Upon receiving the start response (at 220) from the access terminal 120, the EAP server 145 obtains one or more GSM triplets from the Authentication Centre (AuC) 152 of the GSM network 150. In some cases, the GSM triplets may be prefetched by the EAP server 145 in anticipation of possible future use. The EAP-SIM protocol supports using up to three triplets for performing authentication. As noted earlier, each triplet comprises a random (RAND) challenge, a signed response (SRES), and a cipher key (Kc), where the SRES and Kc are calculated based on the RAND value and the Ki key. The EAP server 145 does not specify that the RAND challenges of different triplets must be different.

Next, the EAP server 145 provides (at 225) a challenge request to the access terminal 120. The challenge request contains one or more RAND challenges and a message authentication code, MACK, associated with the one or more of the RAND challenges. Algorithms for calculating MAC values are well known to those skilled in art. One exemplary algorithm for calculating MAC values is described in a reference entitled, “HMAC: Keyed-Hashing for Message Authentication”, by H. Krawczyk, M. Bellare, R. Canetti, RFC 2104, February 1997.

In the authentication procedure illustrated in FIG. 3, the MACk is calculated based at least on the RAND values from the received triplets and the RANDc (which was transmitted previously (at 220) by the access terminal 120). For example, assuming that the EAP server 145 transmits two RAND challenges (R1 and R2), the MACk is calculated based at least on the R1, R2, and RANDc. The EAP-SIM protocol specifies that an authorization key, k, is needed before a MAC value may be calculated. To calculate the authorization key, k, a master key (MK) first needs to be calculated. The MK can be calculated using equation (1) below:
MK=SHA[ . . . ,cipher keys (K c1 , K c2 , K c3), RAND c, . . . ],  (1)

where SHA represents a secure hash algorithm, and the cipher keys are part of the GSM triplets, and RANDc is the initial challenge provided by the access terminal 120. One example of a secure hash algorithm is described in Federal Information Processing Standard (FIPS) Publication 180-1, entitled “Secure Hash Standard,” published by National Institute of Standards and Technology, dated Apr. 17, 1995.

It should be appreciated that the MAC value and master key may be calculated based on other types of information (e.g., version number, identity, etc.) as well; however, for illustrative purposes and to avoid unnecessarily obscuring the described embodiments of the present invention, these details are not described herein.

The master key (MK), once calculated using equation (1) above, is provided to a pseudo-random number function (PRF) to generate the authorization key, k, that, as noted, is needed to calculate the MAC value. An exemplary pseudo-random number function that may be employed is described in a reference entitled, “HMAC: Keyed-Hashing for Message Authentication”, by H. Krawczyk, M. Bellare, R. Canetti, RFC 2104, February 1997.

Once the authentication key, k, is calculated, the EAP server 145 determines the MAC value based at least on the RAND challenges (i.e., RANDc and RAND numbers from the received GSM triplets) that are to be transmitted to the access terminal 120. The calculated MAC value, along with the RAND challenges of one or more of the GSM triplets, is then transmitted (at 225) to the access terminal 120.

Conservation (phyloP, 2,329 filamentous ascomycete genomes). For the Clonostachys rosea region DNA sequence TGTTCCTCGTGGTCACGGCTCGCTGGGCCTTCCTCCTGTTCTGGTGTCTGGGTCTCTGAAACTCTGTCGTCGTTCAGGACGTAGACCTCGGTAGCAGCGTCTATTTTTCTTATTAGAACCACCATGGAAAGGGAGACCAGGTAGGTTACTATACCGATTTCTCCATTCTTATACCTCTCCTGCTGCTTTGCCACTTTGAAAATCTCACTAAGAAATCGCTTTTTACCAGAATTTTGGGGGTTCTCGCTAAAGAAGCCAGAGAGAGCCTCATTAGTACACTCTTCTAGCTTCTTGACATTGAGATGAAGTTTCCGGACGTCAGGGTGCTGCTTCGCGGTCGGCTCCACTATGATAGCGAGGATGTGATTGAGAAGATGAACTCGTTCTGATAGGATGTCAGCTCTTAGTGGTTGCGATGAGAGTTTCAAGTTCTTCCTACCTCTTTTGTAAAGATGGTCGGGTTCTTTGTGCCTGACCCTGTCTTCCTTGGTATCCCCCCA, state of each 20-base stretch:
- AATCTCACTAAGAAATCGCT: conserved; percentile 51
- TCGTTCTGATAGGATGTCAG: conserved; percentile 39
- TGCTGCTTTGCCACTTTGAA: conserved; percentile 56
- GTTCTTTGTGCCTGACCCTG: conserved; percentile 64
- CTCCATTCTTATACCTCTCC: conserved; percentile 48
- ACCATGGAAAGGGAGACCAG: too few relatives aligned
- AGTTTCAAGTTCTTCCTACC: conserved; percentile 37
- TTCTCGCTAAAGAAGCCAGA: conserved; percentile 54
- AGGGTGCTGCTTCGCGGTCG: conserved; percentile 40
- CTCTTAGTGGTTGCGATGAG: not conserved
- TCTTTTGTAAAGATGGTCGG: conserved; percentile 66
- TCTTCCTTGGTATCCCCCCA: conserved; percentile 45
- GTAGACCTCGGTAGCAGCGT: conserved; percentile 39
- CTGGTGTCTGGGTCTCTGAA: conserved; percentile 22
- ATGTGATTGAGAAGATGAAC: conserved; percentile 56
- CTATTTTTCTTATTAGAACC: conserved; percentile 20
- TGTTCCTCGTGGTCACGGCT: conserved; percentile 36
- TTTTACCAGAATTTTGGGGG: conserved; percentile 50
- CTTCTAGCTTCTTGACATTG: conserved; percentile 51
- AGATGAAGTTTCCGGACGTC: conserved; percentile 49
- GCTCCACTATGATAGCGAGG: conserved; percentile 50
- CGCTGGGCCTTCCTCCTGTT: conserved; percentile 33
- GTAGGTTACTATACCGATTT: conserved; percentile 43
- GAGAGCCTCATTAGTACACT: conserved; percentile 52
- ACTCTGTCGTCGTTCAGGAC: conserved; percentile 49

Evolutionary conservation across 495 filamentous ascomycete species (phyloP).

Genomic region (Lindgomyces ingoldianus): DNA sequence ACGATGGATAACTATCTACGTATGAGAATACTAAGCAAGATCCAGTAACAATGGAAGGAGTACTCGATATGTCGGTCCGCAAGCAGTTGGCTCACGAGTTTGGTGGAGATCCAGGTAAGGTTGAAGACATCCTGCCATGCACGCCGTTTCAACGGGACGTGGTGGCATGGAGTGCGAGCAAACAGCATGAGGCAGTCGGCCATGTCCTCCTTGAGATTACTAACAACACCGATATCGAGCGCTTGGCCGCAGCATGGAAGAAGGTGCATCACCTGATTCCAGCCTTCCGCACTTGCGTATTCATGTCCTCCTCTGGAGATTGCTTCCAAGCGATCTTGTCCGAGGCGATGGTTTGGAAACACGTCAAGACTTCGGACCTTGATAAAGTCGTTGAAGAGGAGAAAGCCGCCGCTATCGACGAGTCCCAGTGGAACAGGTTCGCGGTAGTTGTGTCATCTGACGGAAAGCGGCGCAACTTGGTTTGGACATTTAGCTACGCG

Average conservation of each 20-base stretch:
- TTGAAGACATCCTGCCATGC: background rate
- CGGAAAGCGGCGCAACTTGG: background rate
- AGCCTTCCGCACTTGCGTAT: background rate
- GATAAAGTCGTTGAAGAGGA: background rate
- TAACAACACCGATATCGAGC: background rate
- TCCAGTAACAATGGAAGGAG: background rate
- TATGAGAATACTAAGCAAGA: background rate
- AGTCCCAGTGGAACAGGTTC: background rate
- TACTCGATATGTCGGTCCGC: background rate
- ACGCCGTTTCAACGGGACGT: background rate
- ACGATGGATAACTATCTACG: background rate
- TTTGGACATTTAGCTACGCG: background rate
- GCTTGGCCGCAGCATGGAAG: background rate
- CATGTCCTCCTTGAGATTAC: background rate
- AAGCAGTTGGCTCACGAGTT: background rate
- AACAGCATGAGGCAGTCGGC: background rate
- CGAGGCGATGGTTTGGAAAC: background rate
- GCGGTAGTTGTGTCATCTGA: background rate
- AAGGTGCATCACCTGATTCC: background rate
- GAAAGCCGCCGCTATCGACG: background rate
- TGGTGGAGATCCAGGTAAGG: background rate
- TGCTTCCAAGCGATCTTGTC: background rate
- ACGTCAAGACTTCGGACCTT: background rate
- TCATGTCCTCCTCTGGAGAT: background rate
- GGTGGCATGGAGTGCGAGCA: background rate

The authentication module 125 (see FIG. 2) of the access terminal 120 determines (at 227) if a session can be established with the mobile services switching center 110 (see FIG. 1) to access the data network 129 based on the received RAND challenges and the MAC value. The session can be established if the access terminal 120 can authenticate the EAP server 145. As is described below, in accordance with the one embodiment of the present invention, the access terminal 120 establishes a session upon determining that the received MAC value is valid and upon determining that no two of the received RAND challenges are identical (or substantially identical).

The access terminal 120 verifies the validity of the received MAC value by independently calculating its MAC value of the RAND challenges transmitted by the EAP server 145 and then comparing the calculated MAC value to the received MAC value. Because the initial key, Ki, is available to the access terminal 120, the access terminal 120 can calculate the MAC value in the same manner as it is calculated by the EAP server 145. Under the EAP-SIM protocol, the access terminal 120 can authenticate the EAP server 145 based on determining that the received MAC value is valid. However, authenticating based on the validity of the received MAC value may offer limited security because an unscrupulous party may be able to establish a session with the access terminal 120 by correctly guessing the value of a 64-bit Kc key. That is, by guessing the correct value of Kc, an impersonator can calculate the master key (MK) to derive the authentication key, k, which can then be used to determine the MAC value. The impersonator can transmit the MAC value to the access terminal 120 to authenticate itself, and thereafter carry an unauthorized, full conversation with the access terminal 120. Moreover, transmitting multiple RAND challenges of multiple GSM triplets, as allowed by the EAP-SIM protocol, does not necessarily make the authentication procedure more secure because there is no restriction that each of the RAND challenges be unique. Thus, the impersonator can correctly guess a value of a Kc for a given RAND challenge, calculate the master key based on multiple copies of Kc, and then calculate a valid MAC value based on the master key.